For my final installment in the 2018 Project XC Race Bike build review, I cover the complete drivetrain and brake setup. Consisting of a SRAM X0 Eagle group with Kogel Ceramic Bearing pulley upgrade, Crank Brothers Eggbeater 3 pedals, and Formula’s Cura 2 brakes. Here’s how it all came together and performed at the 50-mile True Grit Epic in St. George, UT…

SRAM XO Eagle Review

XC race bike build with SRAM XO1 Eagle DUB

At this point, we’ve reviewed all four SRAM Eagle groups, and they’ve been nearly flawless. The SRAM XO Eagle group was remains working in perfect order, which means it’s going on another bike now that this project is over. For this build, we used the newer DUB cranksets, which are lighter, but honestly, they work exactly the same as the non-DUB originals. With weights so close to the XX level group, it’s hard to justify or recommend spending the extra money for a few grams. Especially since the performance is nearly identical. But that gold does look good…

SRAM’s 500% gear range was perfect for this type of race. It goes low enough for the steep technical climbs and long sections when you’re tired, but let’s you get a high enough gear for the fast straight aways, too. Fine tuning can be done with the chainring size. For me, a 32t chainring provided just right gearing for the entire race (and pretty much all the other riding I do). Considering so many bikes now come with SRAM Eagle, chances are you’re already running it. If not, it’s worth a test ride for sure. If so, our complete group-by-group comparison will help you pick which parts are worth upgrading…and that post has links to the actual weights and tech details for each group, too.

Kogel Ceramic Bearing Pulley Review

kogel ceramic bearing pulley wheel upgrade for sram eagle rear derailleurs review

If there was one extravagance on this build, it was the Kogel Ceramic Bearing pulley wheels. But sometimes, it’s the little things that make the difference between just another bike build and something special. Are they necessary? No.

Helpful? Maybe. Everything did spin perfectly smooth and shifted flawlessly throughout the race and ever since. The tighter tolerances may offer crisper shifting than SRAM’s already very snappy performance.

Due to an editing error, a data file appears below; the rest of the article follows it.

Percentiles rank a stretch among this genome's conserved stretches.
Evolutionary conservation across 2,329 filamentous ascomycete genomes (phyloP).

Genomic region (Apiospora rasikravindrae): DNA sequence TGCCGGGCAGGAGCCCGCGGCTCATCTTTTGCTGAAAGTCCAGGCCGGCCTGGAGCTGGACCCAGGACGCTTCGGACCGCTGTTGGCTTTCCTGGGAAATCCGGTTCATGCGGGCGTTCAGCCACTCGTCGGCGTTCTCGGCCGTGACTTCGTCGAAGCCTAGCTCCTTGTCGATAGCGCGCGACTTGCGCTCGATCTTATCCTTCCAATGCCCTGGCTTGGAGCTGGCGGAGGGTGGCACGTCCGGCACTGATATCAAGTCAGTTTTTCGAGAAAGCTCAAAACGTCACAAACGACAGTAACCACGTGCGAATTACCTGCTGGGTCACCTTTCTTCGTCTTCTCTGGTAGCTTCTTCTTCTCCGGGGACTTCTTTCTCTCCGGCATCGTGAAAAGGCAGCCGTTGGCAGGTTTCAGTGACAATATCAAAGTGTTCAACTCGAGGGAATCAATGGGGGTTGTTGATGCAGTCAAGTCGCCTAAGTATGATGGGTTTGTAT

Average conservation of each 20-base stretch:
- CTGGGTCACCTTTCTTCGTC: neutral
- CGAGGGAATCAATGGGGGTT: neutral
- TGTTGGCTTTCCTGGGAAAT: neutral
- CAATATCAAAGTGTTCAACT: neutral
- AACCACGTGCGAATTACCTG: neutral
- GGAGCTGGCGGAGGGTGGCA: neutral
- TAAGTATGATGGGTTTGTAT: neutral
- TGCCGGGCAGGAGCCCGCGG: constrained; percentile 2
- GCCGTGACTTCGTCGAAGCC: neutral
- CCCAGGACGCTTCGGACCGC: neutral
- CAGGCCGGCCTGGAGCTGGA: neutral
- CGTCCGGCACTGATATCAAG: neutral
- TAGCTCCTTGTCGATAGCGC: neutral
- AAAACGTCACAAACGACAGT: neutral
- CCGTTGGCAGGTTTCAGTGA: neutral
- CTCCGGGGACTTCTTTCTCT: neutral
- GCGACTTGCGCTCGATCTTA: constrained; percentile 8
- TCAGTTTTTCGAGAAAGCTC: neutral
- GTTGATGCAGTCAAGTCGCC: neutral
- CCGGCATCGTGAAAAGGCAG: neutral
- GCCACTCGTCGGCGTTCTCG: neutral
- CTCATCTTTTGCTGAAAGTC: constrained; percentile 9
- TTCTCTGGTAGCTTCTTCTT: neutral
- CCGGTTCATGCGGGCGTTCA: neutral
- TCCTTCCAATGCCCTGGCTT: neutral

Worth the $129.99 price? Depends. Do incremental gains make you happy? Do you like the blinged out look of oversized anodized parts that also have a performance advantage? Then sure, go for it. Because sometimes, it’s that mental edge that helps you win, too.

Crank Brothers Eggbeater 3 Pedal Review

Crank Brothers Eggbeater 3 pedals review and actual weights

I’ve run Crank Brothers for years, and their pedals just keep getting better. The latest Eggbeater 3’s have solidly upgraded bearing internals, better sealing and have been running perfectly since I got them.

They’re also light, easy to clip into and out of, and reasonably priced compared to the competition. And this latest generation is extremely easy to rebuild when they do eventually develop a little play. One of the biggest advantages is that no matter what the trail conditions, they’re going to clear easily. With a threat of rain that could turn the desert sand and grit into watt-sapping peanut butter, these were one less thing to worry about.

Here’s how they could get better: Stronger springs combined with tighter engagement by way of slightly reshaped cleats. The one downside to the Eggbeater’s four-sided entry is that a strong enough forward-lateral force can “roll” your cleat out of the pedal. I’d like to see a “pro” spring option that makes them grab the cleat just a little harder to provide more security on hard landings or when I’m really putting some body english on the bike in technical sections.

Formula Cura 2 Brakes Review

formula cura 2-piston mountain bike brakes review and actual weights

Prior to the Cura model, Formula’s brakes used a completely different master cylinder design that was 90º from this model. That required a less than ideal lever pivot position, which required a heavily bent lever shape that would pull too close to the bar at the ends.